The Stop Cop City movement recalls Atlanta’s 1996 Olympic bid and the city’s long history of prioritizing tourists, business interests, and wealthy white communities over Black and working-class people.

by Micah Herskind, Prism

On Jan. 18, 2023, a squad of local and state police officers marched into the Weelaunee Forest in southeast Atlanta, where they shot and killed a young, queer, Indigenous-Venezuelan protester named Manuel “Tortuguita” Terán. Tortuguita was one of many Atlanta forest defenders, a decentralized group of activists that has been living in the forest since 2021 to protect against its proposed destruction and replacement with “Cop City”—a massive police militarization facility complete with a “mock city” inside for police to practice their many tactics of urban warfare and repression.

The city is leasing 85 acres of the Weelaunee Forest (land originally stolen from Muscogee Creek people) to the Atlanta Police Foundation for Cop City, but it is located in a majority-Black area of DeKalb County outside of city limits, resulting in significant disenfranchisement of its residents who have few easily accessible official channels to register their dissent. While Cop City would impact everyone in Atlanta and across the country, it will have especially disastrous ramifications for nearby residents, who will lose the benefit of the forest’s flood prevention and cooling impacts. Indeed, this is land that the city referred to in 2017 as one of the “four lungs” of Atlanta and slated for incorporation into a broader set of park land—a promise the city broke just four years later.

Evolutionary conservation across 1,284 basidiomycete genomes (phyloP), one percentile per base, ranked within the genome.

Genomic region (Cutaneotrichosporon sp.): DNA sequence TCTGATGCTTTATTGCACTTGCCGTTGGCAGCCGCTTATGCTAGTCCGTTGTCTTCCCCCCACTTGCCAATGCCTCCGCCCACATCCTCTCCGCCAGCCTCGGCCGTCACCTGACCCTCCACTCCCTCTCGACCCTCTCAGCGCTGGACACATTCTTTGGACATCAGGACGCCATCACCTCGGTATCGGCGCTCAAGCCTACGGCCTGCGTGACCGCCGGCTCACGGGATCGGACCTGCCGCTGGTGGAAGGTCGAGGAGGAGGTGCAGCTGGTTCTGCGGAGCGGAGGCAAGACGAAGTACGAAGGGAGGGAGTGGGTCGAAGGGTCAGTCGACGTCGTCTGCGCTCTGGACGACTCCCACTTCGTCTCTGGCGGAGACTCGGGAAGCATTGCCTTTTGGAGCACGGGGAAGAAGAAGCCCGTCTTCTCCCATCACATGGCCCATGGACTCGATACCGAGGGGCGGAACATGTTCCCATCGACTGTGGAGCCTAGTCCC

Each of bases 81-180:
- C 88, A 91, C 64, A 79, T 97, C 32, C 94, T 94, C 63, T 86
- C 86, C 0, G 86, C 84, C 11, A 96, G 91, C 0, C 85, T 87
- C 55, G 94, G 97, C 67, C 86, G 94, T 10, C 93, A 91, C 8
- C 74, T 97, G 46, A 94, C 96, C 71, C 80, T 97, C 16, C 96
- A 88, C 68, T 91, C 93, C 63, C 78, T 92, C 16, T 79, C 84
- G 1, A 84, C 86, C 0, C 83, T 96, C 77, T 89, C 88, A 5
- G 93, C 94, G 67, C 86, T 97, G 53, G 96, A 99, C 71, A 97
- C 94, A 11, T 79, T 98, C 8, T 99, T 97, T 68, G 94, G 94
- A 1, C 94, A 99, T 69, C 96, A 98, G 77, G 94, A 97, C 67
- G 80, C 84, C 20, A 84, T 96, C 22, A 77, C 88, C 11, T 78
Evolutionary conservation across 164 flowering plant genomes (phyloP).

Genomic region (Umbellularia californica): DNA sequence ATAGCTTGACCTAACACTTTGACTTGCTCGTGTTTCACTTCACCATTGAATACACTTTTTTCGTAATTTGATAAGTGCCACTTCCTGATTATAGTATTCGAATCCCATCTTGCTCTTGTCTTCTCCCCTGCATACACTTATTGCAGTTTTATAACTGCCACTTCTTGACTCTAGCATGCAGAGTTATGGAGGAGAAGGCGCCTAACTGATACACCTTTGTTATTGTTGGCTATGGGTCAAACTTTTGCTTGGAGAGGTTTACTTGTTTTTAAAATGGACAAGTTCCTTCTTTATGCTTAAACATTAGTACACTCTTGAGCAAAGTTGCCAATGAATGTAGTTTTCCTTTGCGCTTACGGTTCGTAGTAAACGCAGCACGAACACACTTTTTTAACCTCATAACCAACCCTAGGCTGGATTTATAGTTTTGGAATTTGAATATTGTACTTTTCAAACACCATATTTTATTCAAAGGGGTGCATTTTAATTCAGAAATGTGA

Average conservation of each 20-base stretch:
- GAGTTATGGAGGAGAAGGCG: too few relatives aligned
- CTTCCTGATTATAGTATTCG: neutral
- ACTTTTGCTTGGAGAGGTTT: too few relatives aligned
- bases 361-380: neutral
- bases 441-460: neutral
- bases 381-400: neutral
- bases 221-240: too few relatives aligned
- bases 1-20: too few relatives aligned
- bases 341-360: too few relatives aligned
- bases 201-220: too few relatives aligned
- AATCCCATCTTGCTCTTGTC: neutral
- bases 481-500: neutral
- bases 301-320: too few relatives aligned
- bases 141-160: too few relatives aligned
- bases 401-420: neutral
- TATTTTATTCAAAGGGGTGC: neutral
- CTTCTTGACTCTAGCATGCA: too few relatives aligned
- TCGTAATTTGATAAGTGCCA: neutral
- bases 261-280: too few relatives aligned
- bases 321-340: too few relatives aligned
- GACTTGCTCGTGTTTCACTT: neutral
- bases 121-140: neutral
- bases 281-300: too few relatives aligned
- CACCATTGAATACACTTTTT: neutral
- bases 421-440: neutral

Atlanta police car and officer on cellphone

While the political assassination of Tortuguita thrust the multi-year struggle against Cop City into the national spotlight, Atlanta organizers have been working against the project for years. The proposal first went public in early 2021. It was quickly opposed by a broad coalition that included environmental justice and human rights organizations, abolitionists, groups working against gentrification, clergy, neighborhood associations near the proposed site, and more. Community members consistently advocated and attended public meetings throughout the summer of 2021. When it came time for the final City Council vote on the Cop City legislation, the council meeting lasted two days due to over 17 hours of public comment, in which the vast majority of commenters opposed the project.

Read More